Could God stop the tragedies of 9/11, the Shoah and a host of others besides? Is God powerful enough to halt them? Yes. But God doesn’t. God does not act in these circumstances—I believe—because He has chosen to impose limits on His own power in order to preserve human freedom. Freedom to do good—and also to do evil. I do not believe that God manipulates us like so many marionettes. God has created us and enabled us to be autonomous agents. We take that freedom and we mess it up and pervert it, but we have the choices. The upshot of this is that in order for human evil to be checked, other humans must act to check it. Some of these actions will be good but even some of these will be evil. But those are the breaks. This is because—as I understand it—humans are two things: first, we are willful and thus tend toward evil, and second, we are limited. The first is because of sin—but the second isn’t. God’s creation—including humanity—is good. But we are good—not perfect—and there’s a difference. Due to our material nature we are necessarily limited…it just comes with the embodied territory…but that created nature in and of itself is not evil.
To return to Job, at the end of the whirlwind speech (Job 38:1-41:34), Job speaks in repentance (42:2-6). Here Job realizes that his stance has been wrong and he backs off from blaming God. He repents of the rashness of his words but even here Job is not repenting of sin—nor should he! What he is doing is acknowledging the fact of his created limitations in the face of a God who is without limitations—except for those He has chosen to impose upon Himself.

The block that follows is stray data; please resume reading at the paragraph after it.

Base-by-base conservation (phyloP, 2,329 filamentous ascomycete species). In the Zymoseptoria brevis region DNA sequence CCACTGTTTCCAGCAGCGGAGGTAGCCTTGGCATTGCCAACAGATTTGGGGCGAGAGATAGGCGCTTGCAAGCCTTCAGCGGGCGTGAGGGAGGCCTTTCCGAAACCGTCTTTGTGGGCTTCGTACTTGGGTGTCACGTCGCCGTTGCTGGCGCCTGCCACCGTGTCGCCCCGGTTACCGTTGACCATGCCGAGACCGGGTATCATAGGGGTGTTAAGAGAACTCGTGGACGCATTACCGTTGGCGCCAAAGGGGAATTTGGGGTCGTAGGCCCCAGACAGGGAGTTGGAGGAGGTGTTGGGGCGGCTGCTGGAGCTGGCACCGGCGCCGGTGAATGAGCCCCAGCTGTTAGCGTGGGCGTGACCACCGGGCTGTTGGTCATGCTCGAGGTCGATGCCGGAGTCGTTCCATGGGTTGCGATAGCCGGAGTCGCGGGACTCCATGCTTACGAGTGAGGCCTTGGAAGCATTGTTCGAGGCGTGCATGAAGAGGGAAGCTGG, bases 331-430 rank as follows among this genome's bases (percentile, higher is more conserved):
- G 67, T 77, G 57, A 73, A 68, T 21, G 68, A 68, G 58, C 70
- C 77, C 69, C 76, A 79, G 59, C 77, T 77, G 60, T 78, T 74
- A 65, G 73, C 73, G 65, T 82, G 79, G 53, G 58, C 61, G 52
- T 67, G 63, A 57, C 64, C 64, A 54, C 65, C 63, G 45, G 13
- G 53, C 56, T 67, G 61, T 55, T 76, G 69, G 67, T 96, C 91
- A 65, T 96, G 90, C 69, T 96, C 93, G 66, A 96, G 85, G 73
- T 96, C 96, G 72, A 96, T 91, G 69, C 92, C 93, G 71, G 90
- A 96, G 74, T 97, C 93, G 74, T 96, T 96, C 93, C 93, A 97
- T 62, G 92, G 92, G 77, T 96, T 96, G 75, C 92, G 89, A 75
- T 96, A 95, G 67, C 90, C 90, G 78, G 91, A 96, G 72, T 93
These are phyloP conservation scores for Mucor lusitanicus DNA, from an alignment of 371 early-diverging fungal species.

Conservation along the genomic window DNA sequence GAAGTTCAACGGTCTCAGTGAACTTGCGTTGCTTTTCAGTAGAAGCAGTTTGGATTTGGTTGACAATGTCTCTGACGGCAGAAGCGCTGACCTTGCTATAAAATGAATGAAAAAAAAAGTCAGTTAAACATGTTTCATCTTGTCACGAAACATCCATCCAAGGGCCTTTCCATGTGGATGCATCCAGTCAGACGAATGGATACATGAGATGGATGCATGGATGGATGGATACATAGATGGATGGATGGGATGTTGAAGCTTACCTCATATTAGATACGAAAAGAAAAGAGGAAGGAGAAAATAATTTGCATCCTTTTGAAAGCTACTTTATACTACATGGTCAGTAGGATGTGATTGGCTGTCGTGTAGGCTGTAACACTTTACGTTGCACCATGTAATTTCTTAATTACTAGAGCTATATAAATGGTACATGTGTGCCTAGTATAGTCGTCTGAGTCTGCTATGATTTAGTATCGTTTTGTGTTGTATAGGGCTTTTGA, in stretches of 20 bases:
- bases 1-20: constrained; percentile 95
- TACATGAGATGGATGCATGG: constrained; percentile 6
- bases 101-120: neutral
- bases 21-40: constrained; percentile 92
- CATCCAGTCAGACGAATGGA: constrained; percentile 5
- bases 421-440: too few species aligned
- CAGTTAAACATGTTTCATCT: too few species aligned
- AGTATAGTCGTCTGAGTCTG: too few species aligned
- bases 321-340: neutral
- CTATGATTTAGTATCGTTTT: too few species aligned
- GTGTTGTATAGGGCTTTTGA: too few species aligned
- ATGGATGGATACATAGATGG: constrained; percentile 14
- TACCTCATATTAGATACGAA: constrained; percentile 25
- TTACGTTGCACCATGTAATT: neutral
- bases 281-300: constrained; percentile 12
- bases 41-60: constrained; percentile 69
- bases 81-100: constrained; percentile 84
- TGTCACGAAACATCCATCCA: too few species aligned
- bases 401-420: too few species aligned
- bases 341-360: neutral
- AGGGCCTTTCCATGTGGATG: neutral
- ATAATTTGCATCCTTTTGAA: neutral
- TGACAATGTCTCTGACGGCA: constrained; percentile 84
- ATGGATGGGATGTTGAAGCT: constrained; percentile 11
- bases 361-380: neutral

So, to recap, Job and his friends were working with a model of God and God’s relationship with humanity that was incorrect because it was over-determined and mechanistic. While Job’s friends insisted on his guilt and he insisted on innocence they were all playing with a flawed construct of God. [This is a good point to note that Job is a fictional character. Yes, everybody sins, but the story is framed in such a way that Job is portrayed as thoroughly righteous. It is as if he did not sin—at least, nothing serious enough for God to consider a real sin. No it’s not realistic, it’s not supposed to be, that’s why the whole thing is set up as a folktale—especially the prose frames to the story.]
Instead of going that over-determining step, we can (and should) take a step back and affirm with Job and his friends that actions have consequences. But, we disagree with them by attempting to specify exactly what these are. Furthermore, not all consequences can be laid at the feet of God—many of them more properly belong at our own feet—but we’d rather have some one else to blame.
So—that answers part of the problem. For me, at least, that addresses the whole 9/11 issue. Why did bad things happen to the people on the planes and in the towers? Because of human sin. The primary cause, of course, is the sin of the hijackers and those directing them. Lurking in the background, of course, are the sins committed by governments, institutions, and people who place oil and the money it brings ahead of people. Were the civilian casualties on 9/11 responsible for these background sins? Well, no. Or, certainly no more than the rest of us. But what about Katrina? German Green Party members aside, I don’t think that human sin or environmental policies were responsible for the hurricane earlier this month or the tsunami late last year or any number of other natural disasters. So—what gives? Can Job help us with this one? I think so…